They'll open doors for better communication and a stronger relationship
Margie and Bill faced each other in two living room chairs. Four couples observed as this husband and wife demonstrated a process they share with each other every Saturday morning.
This particular evening was part of a six-week lesson and discussion with our church home fellowship group on building intimacy in marriage.
I glanced at the three-by-five card in my hand. Bill had passed out one to each person. "This is a personal exercise," he announced. "Each partner is responsible for his or her part." The headline read: "Three Questions to Ask Each Other Every Week."
- Is there anything that I need to apologize for? (i.e. Did I do anything that hurt you?)
- Is there anything you need from me that you're not getting?
- How can I be a better spouse?
I noticed my heart rate increase. There might be more here than I bargained for. Sure, I was open to a few tips. Charles and I had just celebrated 26 years of marriage and we could always use a refresher. Even so, a feeling of dread came over me. My husband and I were not the best at communicating about our own relationship. We were much better at evaluating other people's marriages!
I squirmed in my seat as I listened to Margie question Bill and then Bill ask the same of Margie. They were sohonest. Not that I expected them to lie. Of course not. But could we do the same?
To Ask or Not to Ask
On the way home I asked Charles what he thought of the evening. "I don't think we need this process," he said. "We're talkers. We pretty much cover everything on a day-to-day basis."
I nodded, relieved not to wade in any deeper than we were already. And yet, I wanted to try—to see what would come up. My husband has a quick temper and I have a tendency to back off when things get hot so I couldn't predict how these questions would work for us.
And so we let it go, week after week after week. Then one day on a drive to the city, I suggested we test the process. We were in a good place emotionally and it seemed we could "practice" without the risk of a meltdown. He agreed. I started. "Is there anything that I need to apologize for?" I asked.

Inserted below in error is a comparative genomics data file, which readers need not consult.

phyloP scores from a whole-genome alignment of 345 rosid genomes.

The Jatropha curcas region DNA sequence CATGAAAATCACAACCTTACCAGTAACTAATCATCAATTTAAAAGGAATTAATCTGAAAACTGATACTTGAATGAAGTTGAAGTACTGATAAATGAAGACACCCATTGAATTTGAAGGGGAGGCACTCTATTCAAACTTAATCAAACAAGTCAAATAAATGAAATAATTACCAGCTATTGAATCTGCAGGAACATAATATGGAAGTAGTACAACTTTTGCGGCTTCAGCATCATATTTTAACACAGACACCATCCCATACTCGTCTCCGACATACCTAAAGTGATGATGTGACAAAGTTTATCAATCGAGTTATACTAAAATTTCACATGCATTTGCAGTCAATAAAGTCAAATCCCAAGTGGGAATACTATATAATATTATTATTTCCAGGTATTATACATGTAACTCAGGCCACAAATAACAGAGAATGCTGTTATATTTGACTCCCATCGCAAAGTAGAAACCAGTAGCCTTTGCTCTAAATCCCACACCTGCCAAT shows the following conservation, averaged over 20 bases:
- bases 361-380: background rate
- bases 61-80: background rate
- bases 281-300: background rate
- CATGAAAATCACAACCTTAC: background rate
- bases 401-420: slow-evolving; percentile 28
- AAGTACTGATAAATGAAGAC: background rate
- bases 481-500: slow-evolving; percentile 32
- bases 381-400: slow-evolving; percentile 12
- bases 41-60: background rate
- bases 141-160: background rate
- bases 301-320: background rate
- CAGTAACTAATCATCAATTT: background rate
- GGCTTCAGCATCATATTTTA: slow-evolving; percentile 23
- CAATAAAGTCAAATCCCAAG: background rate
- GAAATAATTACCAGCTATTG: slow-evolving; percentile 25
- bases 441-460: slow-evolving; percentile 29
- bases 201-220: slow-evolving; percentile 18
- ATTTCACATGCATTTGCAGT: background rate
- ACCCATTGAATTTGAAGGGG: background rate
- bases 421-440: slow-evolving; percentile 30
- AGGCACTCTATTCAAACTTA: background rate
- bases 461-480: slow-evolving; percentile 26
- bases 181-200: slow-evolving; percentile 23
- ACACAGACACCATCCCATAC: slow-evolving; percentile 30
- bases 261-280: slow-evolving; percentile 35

Charles paused. "I get frustrated by our lack of understanding each other, but it's not usually anything specific you've done."
Whew! I got by easy on that one.
Next question. "Is there anything you need from me that you're not getting?" I sensed the answer before it came.
"I'd like more sexual intimacy. I know it's not like it used to be between us (before his prostate cancer), but I'd like to at least be playful with each other."
"That would be nice, but I'm scared," I replied. "I'm older now and I'm not as interested as I was. I like cuddling in bed and a massage is nice, but …"
"Okay, we can start there."
Relief. We'd gotten past the first two questions and we were still talking. Yeah!
"How can I be a better spouse?" I asked.
"I don't know. You work hard. You're good to me. I'm happy."
Nice to hear—all of it—even the part that had scared me. Now I worried that I might not be able to answer Charles' questions as easily as he answered mine.
My Turn in the Hot Seat
He started with question number one and I was quick to respond that his temper is an ongoing challenge and I need him to apologize when he takes out his anger with others on me. "I want us to talk about that habit and make some changes."
Question number two raised the hair on my arms. "Is there anything you need from me that you're not getting?"
I had a ready answer. "I need simple kindness," I said in a quiet voice. "I'm grateful for all your help, the gardening, ironing, painting, financial management, and your support of my writing but I long for a kind attitude, bits of grace when I'm stressed or worried."
His eyes opened wider. I knew I had picked at a scab. Our viewpoint on kindness differs. He seems to see it as practical acts of help. I view it as an understanding disposition and words of comfort.
And finally, the last question about how to be a better spouse. I told Charles he is a good mate, a willing partner in so many ways that matter, and aside from what I'd said before I didn't have anything to add.
Love—and Then Some
We hugged each other, said, "I love you," and agreed that even though the questions prickle, they also release pent-up anxiety about each other that festers if it's not expressed.
Have we repeated this process every week since? No. But we do talk more often now about the "state of our union" and we ask these and other questions that cover the same terrain. We're moving closer together. In fact, just this morning, I was able to ask Charles for mercy when he spouted his impatience over something trite. He apologized. I accepted it and then he left for a meeting. I don't know how it will be when he returns. But however it is, we'll have a conversation about that.
A marriage partnership, at least for us, is not 24/7 harmony. It's about telling and living in the truth of the moment. The three questions included here can help. They've helped us. But don't stop there. Ask the Holy Spirit to guide you to the questions and answers that work for you. "Trust in the LORD with all your heart and lean not on your own understanding" (Proverbs 3:5, NIV). I can't imagine better advice than that.
Karen O'Connor is a freelance writer and writing mentor from Watsonville, California.
Visit Karen at www.karenoconnor.com
Copyright © 2010 by the author or Christianity Today International/Kyria.com.